I don't know if this film has already reached the status of classic or cult, but I think it deserves to be revisited today. It is not a pearl, it will not mark anyone's life, but it does what a horror movie should do: mess with our fears and make us feel uncomfortable to the point of make us feel nervous if we hear a noise in the room while we see it.
This film is so schlocky I love it. Its definitely a classic. Obviously you know it's about the devil's son and his younger years. Directed by Richard Donner of the Lethal Weapon movies the film pulls bo punches with its wild death set pieces. From a babysitter who hangs herself and crashes through a window to one hell of a decapitation by glass and even more. But what makes the film so effective besides the fine performances all around is the way in which the material was approached. In the beginning it's very much like a family drama and when it does become more it never tries to be scary it instead develops in truly shocking and freakish ways. The movie holds up and it's easy to see why it was a hit and spawned at least two good successful films.
Domestic Box Office: $61m
Worldwide Box Office: $61m
The Omen, directed by Richard Donner (director of The Goonies and Superman) and starring Gregory Peck as Robert Thorn and David Warner as Jennings, is an absolutely fantastic promoter not alone for the supernatural-horror genre, but for the film industry itself. Due to a fabulous duo and supporting cast, all who perform exceptionally, the visually stunning violence is encapsulating and completely unpredictable.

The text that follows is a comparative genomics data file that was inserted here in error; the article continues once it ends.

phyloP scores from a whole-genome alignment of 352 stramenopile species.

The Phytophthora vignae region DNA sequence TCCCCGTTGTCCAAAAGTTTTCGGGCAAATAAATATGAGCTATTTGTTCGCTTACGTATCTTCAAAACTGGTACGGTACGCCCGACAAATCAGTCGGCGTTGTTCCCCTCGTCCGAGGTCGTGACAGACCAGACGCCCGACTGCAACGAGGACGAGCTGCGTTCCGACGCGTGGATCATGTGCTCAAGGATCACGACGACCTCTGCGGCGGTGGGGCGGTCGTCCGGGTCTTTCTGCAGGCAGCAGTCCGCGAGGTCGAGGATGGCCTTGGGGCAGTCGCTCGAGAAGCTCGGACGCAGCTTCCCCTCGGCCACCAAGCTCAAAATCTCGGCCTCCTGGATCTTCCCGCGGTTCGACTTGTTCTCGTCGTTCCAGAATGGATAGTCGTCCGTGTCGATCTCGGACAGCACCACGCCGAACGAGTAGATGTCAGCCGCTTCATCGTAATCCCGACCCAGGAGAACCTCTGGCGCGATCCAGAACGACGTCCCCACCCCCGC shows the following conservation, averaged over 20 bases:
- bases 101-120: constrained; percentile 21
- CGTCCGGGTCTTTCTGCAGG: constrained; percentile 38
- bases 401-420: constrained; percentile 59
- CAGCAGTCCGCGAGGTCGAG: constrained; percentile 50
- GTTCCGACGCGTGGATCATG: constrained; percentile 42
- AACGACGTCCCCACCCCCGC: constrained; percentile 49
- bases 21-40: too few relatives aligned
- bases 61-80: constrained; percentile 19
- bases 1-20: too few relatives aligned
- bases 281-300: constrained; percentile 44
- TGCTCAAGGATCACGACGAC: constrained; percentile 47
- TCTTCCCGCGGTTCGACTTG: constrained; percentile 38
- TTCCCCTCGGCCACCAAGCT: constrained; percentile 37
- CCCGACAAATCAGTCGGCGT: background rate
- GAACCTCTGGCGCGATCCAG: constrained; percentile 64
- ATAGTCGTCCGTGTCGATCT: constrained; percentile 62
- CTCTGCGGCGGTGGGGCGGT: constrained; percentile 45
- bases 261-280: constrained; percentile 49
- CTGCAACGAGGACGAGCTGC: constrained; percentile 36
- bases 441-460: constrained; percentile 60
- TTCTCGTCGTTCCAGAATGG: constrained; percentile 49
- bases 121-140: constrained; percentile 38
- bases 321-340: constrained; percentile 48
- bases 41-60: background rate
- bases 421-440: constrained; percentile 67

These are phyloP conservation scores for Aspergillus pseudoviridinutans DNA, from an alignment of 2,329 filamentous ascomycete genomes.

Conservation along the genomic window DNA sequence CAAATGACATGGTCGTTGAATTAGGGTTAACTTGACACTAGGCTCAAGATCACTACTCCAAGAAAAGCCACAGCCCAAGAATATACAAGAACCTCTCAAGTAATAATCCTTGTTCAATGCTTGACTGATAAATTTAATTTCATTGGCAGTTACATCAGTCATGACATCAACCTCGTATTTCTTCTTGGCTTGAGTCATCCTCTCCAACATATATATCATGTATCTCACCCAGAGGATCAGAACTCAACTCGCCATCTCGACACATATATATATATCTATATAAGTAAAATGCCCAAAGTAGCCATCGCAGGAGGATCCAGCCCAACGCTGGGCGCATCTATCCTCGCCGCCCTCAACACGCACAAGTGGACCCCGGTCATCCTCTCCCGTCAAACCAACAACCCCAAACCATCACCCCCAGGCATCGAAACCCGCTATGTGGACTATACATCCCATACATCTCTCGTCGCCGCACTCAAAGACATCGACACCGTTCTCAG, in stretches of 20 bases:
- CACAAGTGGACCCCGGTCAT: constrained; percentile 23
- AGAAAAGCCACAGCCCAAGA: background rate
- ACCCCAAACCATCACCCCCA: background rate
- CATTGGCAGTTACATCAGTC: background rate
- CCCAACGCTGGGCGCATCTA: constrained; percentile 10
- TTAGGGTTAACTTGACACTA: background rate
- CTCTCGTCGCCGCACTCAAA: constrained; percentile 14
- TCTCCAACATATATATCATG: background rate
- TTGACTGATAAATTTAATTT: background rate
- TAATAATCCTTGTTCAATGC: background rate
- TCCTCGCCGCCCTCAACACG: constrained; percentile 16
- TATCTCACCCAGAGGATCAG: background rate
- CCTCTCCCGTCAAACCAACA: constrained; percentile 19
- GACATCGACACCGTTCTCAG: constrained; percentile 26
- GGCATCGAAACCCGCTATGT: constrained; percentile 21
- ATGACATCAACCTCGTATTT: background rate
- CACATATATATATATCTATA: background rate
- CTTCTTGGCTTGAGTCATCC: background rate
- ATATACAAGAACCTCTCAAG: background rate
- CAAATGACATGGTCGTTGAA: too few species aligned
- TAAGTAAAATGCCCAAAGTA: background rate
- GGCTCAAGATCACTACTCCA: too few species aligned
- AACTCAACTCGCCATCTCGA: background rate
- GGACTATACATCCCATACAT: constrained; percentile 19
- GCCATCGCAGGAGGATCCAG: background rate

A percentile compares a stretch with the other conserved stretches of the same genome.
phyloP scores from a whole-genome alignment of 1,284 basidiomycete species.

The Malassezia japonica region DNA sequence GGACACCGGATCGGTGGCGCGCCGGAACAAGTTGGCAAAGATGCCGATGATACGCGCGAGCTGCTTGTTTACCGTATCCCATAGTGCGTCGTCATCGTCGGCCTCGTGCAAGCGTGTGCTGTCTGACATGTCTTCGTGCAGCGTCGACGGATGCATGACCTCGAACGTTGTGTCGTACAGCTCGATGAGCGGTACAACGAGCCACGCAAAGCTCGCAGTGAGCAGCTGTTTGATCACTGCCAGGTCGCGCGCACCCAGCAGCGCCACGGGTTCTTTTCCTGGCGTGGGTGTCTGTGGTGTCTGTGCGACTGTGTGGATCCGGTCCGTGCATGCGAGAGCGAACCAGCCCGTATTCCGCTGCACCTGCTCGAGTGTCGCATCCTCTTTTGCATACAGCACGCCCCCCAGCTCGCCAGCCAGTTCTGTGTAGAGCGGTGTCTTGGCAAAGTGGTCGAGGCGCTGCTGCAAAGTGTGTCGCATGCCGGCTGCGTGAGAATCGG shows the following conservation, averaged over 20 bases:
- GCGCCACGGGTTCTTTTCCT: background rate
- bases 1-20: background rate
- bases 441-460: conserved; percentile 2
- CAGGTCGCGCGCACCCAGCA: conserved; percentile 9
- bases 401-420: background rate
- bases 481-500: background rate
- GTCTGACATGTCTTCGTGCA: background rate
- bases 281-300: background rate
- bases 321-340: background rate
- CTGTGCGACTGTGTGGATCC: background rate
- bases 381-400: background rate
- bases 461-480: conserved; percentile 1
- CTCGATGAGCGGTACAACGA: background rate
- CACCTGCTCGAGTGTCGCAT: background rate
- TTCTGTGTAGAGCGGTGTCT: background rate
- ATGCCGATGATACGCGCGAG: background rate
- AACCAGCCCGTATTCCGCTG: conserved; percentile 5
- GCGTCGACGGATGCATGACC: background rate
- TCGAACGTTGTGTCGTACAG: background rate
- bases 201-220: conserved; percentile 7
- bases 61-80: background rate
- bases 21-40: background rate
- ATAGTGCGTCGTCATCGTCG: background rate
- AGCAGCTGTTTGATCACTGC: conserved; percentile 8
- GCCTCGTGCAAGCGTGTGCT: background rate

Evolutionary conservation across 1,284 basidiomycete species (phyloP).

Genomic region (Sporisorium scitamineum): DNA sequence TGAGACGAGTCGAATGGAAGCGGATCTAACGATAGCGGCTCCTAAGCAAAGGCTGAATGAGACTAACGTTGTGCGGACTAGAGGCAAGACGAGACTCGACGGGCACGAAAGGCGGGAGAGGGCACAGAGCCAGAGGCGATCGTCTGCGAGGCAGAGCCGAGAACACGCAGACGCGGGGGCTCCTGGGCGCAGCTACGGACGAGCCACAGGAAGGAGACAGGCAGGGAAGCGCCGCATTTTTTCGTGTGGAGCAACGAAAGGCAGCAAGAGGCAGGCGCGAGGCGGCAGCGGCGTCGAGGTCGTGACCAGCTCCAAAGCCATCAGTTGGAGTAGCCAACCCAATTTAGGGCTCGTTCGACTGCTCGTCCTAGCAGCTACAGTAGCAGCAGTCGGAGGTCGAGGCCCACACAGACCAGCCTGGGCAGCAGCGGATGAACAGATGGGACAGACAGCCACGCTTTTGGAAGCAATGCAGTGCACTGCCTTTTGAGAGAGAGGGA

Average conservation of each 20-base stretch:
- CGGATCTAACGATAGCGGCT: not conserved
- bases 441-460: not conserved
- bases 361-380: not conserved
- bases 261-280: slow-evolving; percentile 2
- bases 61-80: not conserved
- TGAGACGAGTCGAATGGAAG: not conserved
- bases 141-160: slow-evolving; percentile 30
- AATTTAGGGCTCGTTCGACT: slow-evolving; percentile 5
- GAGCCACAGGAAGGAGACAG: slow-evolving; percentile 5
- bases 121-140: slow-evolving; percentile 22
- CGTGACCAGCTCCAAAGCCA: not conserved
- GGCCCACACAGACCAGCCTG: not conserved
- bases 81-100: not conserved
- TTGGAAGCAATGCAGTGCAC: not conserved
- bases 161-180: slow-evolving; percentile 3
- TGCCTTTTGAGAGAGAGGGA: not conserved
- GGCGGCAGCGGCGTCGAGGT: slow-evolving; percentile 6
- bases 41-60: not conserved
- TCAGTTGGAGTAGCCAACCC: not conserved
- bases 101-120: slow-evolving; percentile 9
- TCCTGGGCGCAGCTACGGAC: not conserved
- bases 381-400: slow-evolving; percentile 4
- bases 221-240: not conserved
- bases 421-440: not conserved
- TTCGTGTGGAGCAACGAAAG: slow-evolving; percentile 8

The film is a supernatural, horror film, centered on the Anti-Christ/Spawn of Satan, who takes the form of a human boy. Off the synopsis alone, you know it'll be hard to get it wrong.
The film is renowned for its enlightenment on the number of Satan, the triple-six (666). Based off readings in the bible, The Omen captures the pure essence of supernatural-horror, and, despite the antagonist being a small child, it can become truly terrifying thanks to a great psychotic demon-bodyguard One of the best finale sequences I've yet to witness and should (if it even can) not disappoint
Une bonne ambiance diabolico-maléfique dans ce premier opus de la Malédiction qui exploite habilement les textes de l'Apocalypse et sait faire monter l'inquiétude et en même temps la fascination que peut exercer sur tout un chacun (croyant ou non) l'avènement de l'Anté-Christ et son cortège de superstitions vieilles comme... la Bible.
Le scénario est plutôt solide (sauf à la toute fin... hélas) et fort bien supporté par un Gregory Peck dubitatif puis déterminé à lutter contre le Malin en compagnie du journaliste d'un naturel très curieux des phénomènes... surnaturels (le très bon David Warner). Jerry Goldsmith a composé un excellent thème sinistrement satanique mais le reste de sa musique sombre beaucoup trop dans le criard désaccordé et caricatural.
Et l'autre souci non négligeable concerne une lenteur générale qui nuit sensiblement au rythme : quelques coupes auraient vraiment été les bienvenues parce que ça rame pas mal tout ça. De bonnes idées en tout cas mais pas forcément aussi bien mises en oeuvre qu'on aurait pu l'espérer.